DEC Contact: Lori Severino (518) 402-8000
March 23, 2017
DEC GIVES HOMEOWNERS GUIDANCE TO AVOID PROBLEMS WITH BEARS AND CONFLICTS WITH COYOTES
Greater chance for encounters with bears and coyotes as spring arrives in New York
The New York State Department of Environmental Conservation (DEC) today issued guidance on how to prevent negative encounters with black bears and conflicts with coyotes as warmer spring temperatures approach.
Nearly all negative bear encounters in New York are the result of hungry bears being attracted to human food sources. The simplest way to avoid a nuisance encounter is to remove potential food sources.
New York is home to more than 6,000 bears that emerge from the winter denning period and need to replenish nutrients and body fat. To do so, bears may travel long distances to preferred habitats that vary from season to season. Bears must sometimes cross roads or pass through developed areas to find these habitat, and often find human foods readily accessible if homeowners do not take necessary precautions.
Bears can obtain necessary food from the forest but are intelligent and opportunistic animals that find and consume easily accessible foods including, but not limited to, bird feeders, garbage cans, dumpsters, barbeque grills, unsecured out-buildings, or vehicles containing food or waste. Once a bear learns to obtain food from people or certain structures, it is difficult to change the animal's behavior. These bears are more vulnerable to motor vehicle collisions in populated areas, more likely to be killed, or may become a threat to public safety.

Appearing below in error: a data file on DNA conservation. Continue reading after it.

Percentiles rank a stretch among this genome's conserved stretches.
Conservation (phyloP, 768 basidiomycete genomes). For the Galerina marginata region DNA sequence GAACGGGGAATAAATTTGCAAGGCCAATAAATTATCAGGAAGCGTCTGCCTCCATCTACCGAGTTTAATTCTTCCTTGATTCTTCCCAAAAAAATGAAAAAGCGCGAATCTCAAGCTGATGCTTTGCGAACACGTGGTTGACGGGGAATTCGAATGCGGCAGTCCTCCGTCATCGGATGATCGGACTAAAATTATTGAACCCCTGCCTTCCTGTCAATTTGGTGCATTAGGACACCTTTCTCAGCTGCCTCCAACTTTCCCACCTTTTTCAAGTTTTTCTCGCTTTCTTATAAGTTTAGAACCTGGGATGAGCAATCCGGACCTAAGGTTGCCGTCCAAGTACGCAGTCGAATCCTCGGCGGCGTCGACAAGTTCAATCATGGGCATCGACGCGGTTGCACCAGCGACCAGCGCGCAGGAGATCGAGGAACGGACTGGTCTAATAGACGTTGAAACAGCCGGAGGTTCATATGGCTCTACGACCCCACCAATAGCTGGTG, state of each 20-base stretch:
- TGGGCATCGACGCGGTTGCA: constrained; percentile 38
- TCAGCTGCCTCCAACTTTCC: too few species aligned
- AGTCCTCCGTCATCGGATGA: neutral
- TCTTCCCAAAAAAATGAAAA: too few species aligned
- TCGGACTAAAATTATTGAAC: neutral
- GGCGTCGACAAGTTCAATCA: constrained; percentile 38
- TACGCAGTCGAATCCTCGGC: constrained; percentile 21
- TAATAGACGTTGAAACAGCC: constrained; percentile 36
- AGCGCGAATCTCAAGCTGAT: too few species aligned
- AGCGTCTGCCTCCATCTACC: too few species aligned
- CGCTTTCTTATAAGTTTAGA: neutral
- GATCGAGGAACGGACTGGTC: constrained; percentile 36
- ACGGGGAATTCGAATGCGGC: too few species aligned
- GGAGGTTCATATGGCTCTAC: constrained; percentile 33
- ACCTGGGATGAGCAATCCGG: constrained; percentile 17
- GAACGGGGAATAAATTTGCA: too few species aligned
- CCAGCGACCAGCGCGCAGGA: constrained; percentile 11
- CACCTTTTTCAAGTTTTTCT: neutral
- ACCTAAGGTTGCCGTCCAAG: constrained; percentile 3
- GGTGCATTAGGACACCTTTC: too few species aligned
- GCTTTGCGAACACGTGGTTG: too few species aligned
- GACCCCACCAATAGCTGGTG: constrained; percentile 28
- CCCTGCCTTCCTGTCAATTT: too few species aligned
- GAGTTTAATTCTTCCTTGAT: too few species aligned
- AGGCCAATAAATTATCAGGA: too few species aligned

In some cases, DEC is asked to relocate these bears. However, bear relocations are rarely effective and can be dangerous. Relocated bears often return to their original capture site, or may simply continue their bad habits at a new location. Additionally, if the circumstances that led to the original problem are not corrected, other bears may be attracted to the site and conflicts will persist.
It is dangerous and illegal to intentionally feed bears. The incidental, indirect feeding of black bears, such as with bird feeders or garbage is also unlawful.
To reduce the chance of negative black bear encounters, DEC recommends:
Coyotes are an integral part of New York’s natural ecosystem, but can also come into conflict with people if they become habituated to humans and food sources. With the onset of warmer weather, many of New York’s coyotes will set up dens for pups that will arrive this spring. Coyotes are well adapted to suburban and even urban environments, but for the most part will avoid contact with people.
The Eastern coyote is found everywhere from rural farmlands and forests to populated suburban and urban areas. In most cases, coyotes avoid people and provide many exciting opportunities for New Yorkers through observation, photography, hunting, and trapping. However, if coyotes learn to associate people with food, such as garbage or pet food, they may lose their natural fear of humans and the potential for close encounters or conflicts increases.
To minimize the chance of conflicts between people and coyotes, it is important to maintain coyotes' natural fear of people. Below are recommended steps residents and visitors can take to reduce or prevent conflicts with coyotes:
o Do not feed pets outside;
o Make garbage inaccessible to coyotes and other animals;
o Fence or enclose compost piles so they are not accessible to coyotes; and
o Eliminate availability of bird seed. Concentrations of birds and rodents that come to feeders can attract coyotes. If a coyote is seen near a birdfeeder, clean up waste seed and spillage to remove the attractant.
If coyote behavior becomes threatening, report it to the local DEC office, as this may indicate that some individual coyotes have lost their fear of people and there may be a greater risk that a problem could occur. For additional information about the Eastern Coyote and preventing conflicts with coyotes, visit DEC’s website: Eastern Coyote - http://www.dec.ny.gov/animals/9359.html and Coyote Conflicts - http://www.dec.ny.gov/animals/6971.html
To learn more about New York's black bears, visit DEC’s website or look for DEC's DVD: 'Living with New York Black Bears', available at most local public libraries in New York.
For more information about bears in your area or to report a problem with black bears, contact the nearest regional DEC office. For listings of Regional DEC Offices, visit DEC’s website.